Noor H. Salem, contributing columnist
It's almost the winter season, and caramel apples, apple cider, apple donuts, and many more apple-full treats are now greeting us at super market doors. It's also the season of apple picking, leading many out to the apple orchards with their friends and family. While it's exciting to make a trip to the orchard and pick apples with your two-year-old, or watch as apple cider is pressed before your eyes, beware of the scrumptious smell of baked goods. Yes, lines of excited people fill the orchards, waiting to grab some fresh apple and cinnamon donuts. While making a trip out myself last week, I've observed the donut making area. The donuts rained a ton of oil, as they were removed from the deep fryer. Atop that, many of these donuts are made using enriched bleached flour, highly refined sugar and sweeteners, and other ingredients you'd never expect. They may smell so delicious, especially after walking in the café from the outdoor cold. However, do yourself a favor and skip the baked goods. Yes, many orchids carry other options, like apple pie, pumpkin pie, pumpkin bread, and pastries. However, the majority of these are full of bleached flour, hydrogenated fats, refined sweeteners, and other additives and preservatives with adverse health effects. I personally enjoy the cider while skipping the donuts. Next time you head to the apple orchard and have leftover apples, try this apple cake recipe. Even better, make this apple cake and take it on your next family trip to the orchard!
My all-time favorite part of this recipe is the ginger. It gives such a mouthwatering flavor kick, without overpowering the apple taste whatsoever. I add in cinnamon and fenugreek for both taste and health benefits, but forthrightly don't like them overriding the ginger. If you happen to skim through my book, Sunnah Superfoods, you will quickly recognize how often I talk about gingerroot. The myriad of benefits this plant food contains is simply astonishing. From aiding in coughs to preventing and curing nausea, ginger is simply remarkable. It's mentioned in both the Qur'an and sunnah of the Prophet (pbuh). Ginger helps you digest food better, aids in decreasing and prevent cramps, cleanses the blood, carries anti-fungal properties, and soothes sore throats. I advise that you consume ginger both while sick and healthy, for it prevents sickness and quickens recovery when you're feeling down. Try consuming more ginger tea, and adding fresh ginger to both your meals and homemade desserts.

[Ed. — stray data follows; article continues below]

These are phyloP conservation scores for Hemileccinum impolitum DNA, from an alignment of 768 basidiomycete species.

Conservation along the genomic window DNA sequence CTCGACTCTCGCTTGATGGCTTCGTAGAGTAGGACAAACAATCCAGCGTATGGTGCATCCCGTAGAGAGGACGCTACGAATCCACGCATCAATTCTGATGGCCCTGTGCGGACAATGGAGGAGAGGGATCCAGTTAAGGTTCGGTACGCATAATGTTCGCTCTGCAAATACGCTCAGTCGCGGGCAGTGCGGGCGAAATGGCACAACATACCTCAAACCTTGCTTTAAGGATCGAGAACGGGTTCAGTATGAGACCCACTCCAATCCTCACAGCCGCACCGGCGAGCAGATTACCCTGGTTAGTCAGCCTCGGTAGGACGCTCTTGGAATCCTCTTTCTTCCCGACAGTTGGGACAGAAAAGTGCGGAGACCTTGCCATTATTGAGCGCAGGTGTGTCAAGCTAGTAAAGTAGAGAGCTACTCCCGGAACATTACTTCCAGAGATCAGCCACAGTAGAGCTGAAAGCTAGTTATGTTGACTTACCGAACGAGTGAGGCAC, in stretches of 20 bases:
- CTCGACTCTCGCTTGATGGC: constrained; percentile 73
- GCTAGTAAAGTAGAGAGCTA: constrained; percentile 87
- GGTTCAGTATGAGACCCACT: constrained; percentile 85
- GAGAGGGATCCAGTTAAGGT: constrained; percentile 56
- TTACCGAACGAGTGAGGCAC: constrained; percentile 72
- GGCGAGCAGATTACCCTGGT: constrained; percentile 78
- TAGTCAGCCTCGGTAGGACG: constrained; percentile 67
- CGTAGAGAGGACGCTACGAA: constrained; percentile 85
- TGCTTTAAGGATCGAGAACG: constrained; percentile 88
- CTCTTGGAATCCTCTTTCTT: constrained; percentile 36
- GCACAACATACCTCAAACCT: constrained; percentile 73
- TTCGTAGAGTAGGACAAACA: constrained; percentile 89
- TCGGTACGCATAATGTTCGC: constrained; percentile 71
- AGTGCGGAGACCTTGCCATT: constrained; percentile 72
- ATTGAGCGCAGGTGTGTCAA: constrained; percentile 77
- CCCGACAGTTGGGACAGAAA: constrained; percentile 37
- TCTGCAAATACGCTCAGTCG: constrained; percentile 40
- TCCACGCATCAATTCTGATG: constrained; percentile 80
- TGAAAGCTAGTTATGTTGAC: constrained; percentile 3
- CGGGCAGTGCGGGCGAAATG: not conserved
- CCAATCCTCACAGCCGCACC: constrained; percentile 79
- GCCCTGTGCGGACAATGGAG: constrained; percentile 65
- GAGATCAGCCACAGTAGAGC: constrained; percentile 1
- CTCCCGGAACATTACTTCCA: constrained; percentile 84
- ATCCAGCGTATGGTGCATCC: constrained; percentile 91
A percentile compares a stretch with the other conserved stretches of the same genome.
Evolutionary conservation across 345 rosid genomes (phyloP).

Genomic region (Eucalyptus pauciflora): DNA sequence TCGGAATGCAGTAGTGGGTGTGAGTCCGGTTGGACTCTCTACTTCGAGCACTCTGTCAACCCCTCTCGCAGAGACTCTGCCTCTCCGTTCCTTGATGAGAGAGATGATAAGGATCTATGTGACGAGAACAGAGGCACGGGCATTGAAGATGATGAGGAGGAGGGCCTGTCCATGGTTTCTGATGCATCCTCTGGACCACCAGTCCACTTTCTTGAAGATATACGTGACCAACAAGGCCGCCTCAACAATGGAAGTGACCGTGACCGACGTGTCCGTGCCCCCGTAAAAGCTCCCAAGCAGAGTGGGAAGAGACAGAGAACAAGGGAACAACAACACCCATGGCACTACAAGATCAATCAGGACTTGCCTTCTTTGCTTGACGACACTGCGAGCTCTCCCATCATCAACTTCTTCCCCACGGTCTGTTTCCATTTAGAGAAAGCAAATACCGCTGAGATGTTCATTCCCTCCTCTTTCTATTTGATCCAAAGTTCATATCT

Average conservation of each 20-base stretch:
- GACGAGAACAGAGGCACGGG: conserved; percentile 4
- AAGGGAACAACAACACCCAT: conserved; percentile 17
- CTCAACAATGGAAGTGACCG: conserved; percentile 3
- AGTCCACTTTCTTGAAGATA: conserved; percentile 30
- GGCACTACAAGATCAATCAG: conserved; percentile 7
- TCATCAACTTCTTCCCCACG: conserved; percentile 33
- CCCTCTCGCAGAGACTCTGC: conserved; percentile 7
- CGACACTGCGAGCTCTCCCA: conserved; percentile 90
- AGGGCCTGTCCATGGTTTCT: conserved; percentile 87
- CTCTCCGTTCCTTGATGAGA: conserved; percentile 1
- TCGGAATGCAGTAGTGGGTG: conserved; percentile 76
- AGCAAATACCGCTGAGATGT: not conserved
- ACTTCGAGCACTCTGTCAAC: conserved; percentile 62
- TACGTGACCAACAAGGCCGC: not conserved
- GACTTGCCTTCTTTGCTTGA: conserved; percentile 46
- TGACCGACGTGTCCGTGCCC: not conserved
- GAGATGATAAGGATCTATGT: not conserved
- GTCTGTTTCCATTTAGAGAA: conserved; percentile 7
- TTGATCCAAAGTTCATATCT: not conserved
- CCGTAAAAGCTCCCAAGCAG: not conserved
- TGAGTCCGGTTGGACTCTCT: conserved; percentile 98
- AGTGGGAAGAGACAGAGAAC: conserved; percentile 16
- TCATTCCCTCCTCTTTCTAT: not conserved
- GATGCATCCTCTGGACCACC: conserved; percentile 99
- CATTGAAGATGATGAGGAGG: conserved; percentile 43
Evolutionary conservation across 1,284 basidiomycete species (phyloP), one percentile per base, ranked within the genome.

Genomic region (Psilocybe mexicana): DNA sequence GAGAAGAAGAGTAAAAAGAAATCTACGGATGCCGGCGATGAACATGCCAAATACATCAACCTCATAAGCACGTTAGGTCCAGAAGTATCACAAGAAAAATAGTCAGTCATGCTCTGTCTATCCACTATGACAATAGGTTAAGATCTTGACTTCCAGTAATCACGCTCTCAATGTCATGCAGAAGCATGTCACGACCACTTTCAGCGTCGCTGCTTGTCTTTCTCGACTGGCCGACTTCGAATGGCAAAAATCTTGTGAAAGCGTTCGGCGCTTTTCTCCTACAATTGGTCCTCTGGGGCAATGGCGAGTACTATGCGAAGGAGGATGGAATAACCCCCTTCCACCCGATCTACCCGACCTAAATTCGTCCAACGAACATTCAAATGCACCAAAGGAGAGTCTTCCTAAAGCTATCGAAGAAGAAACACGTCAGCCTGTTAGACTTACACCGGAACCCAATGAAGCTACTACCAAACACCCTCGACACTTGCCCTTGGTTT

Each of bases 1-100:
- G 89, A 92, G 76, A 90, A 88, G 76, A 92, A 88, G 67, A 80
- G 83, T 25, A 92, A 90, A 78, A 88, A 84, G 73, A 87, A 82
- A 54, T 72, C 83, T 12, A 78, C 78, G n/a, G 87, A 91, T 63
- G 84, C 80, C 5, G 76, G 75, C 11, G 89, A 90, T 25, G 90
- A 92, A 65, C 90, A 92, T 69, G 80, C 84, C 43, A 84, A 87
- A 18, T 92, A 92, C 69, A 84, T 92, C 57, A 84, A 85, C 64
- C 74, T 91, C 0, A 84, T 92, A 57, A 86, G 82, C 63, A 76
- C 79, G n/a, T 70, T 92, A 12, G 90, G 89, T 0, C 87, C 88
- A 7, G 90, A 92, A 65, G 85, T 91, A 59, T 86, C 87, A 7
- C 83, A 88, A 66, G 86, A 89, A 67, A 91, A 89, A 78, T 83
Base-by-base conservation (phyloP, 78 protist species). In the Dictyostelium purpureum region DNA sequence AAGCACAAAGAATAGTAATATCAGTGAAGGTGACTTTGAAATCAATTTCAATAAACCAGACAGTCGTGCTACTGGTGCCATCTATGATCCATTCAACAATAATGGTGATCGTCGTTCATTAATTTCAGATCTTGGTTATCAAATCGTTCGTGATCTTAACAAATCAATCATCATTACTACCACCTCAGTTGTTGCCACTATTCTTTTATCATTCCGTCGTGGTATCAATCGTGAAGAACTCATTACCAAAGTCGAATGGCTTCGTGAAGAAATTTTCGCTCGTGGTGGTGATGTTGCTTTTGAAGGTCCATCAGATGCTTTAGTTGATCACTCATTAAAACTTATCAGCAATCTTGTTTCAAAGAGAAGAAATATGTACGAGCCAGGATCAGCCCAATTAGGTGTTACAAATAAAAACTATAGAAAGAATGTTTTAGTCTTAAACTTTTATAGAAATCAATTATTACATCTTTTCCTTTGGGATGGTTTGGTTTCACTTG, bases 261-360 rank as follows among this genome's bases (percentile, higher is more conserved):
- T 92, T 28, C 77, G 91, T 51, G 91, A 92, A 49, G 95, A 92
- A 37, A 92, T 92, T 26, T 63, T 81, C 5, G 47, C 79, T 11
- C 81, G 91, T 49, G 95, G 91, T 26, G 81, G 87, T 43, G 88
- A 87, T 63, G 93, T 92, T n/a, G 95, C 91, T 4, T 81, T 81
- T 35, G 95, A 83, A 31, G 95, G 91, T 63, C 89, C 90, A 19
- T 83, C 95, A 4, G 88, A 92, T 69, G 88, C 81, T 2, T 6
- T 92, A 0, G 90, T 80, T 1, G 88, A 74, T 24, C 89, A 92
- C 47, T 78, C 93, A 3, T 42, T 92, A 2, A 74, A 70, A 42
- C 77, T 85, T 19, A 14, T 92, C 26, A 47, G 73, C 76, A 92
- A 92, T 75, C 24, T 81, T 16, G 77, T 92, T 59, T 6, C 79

Butter (organic and grass-fed when accessible) is coming back as a health food amongst holistic doctors and practitioners. It's one of the remarkable sunnah superfoods I discuss preciously in my book, and I recommend you choose it over genetically engineered and highly processed vegetable or corn oils. Pure butter has been proven to aid satiety, maintaining thyroid health, building bone density, and more. It also contains CLA, which modern research has proven in preventing cancer. Going for man-made fats like margarine, soybean oil, corn oil, and other lab-invented fat spreads is not the best choice for your long term health. These oils and spreads have been proven to cause cancer, heart health issues, food intolerance issues, and so much more. It's frankly one of the most important advice I give to my clients and friends: get these out of your kitchen. Go for butter and other natural fats; they're made in nature. I cover more information regarding the butter myth and healthy fats in my book. This apple cake recipe is soft and moist because of the butter, bursting it in flavor while increasing the likelihood of satiety and satisfaction after consumption. What's not to like about that?
Serving recommendation: I tried this with my family and it was a big hit, and I assume you'd enjoy it just as much. As soon as the apple cake is finished from the oven, slice into individual servings, and top it with a scoop of organic pure vanilla bean ice cream.
1 stick organic salted butter
1 cup organic cane sugar or coconut palm sugar
2 organic pasture-raised eggs
1 ¼ cup organic unbleached flour (I love using King Arthur's)
1 teaspoon baking soda
2 teaspoons cinnamon, ground
3 teaspoons ginger, ground (you can use fresh ginger; grated)
½ teaspoon fenugreek spice (optional)
½ cup raw walnuts
½ cup dried cranberries (or golden raisins)
2 fresh apples, chopped into ½ inch cubes
1. Preheat the oven to 350 degrees Fahrenheit.
2. Set aside 1/3 cup of the chopped apples.
3. In a large mixing bowl, beat the butter and sugar using a hand mixer until it's nice and fluffy.
4. Add the eggs, beat just until it's mixed.
5. Using a spatula, stir in the flour, baking soda, salt, cinnamon, ginger, and fenugreek spice.
6. Fold in the walnuts, cranberries, and apples.
7. Scoop into the baking pan, and even out the batter. Add 1/3 cup of chopped apples in the center.
8. Bake for 35-40 minutes; enjoy!
Noor H. Salem is an author, speaker, and Certified Integrative Nutrition Health Coach, from Michigan. Noor works with clients in better understanding their bodies and healing with natural foods through her wellness practice, Holistic Noortrition. She presents various workshops, school lectures, group coaching classes, and community lectures on the topic of holistic health. Noor recently published her book, SUNNAH SUPERFOODS, a culmination of life-changing recipes and remedies, with a foreword by Dr. Waleed Basyouni. Her book consists of prophetic hadith, modern research, and delicious recipes, and is in the process of being translated into other languages.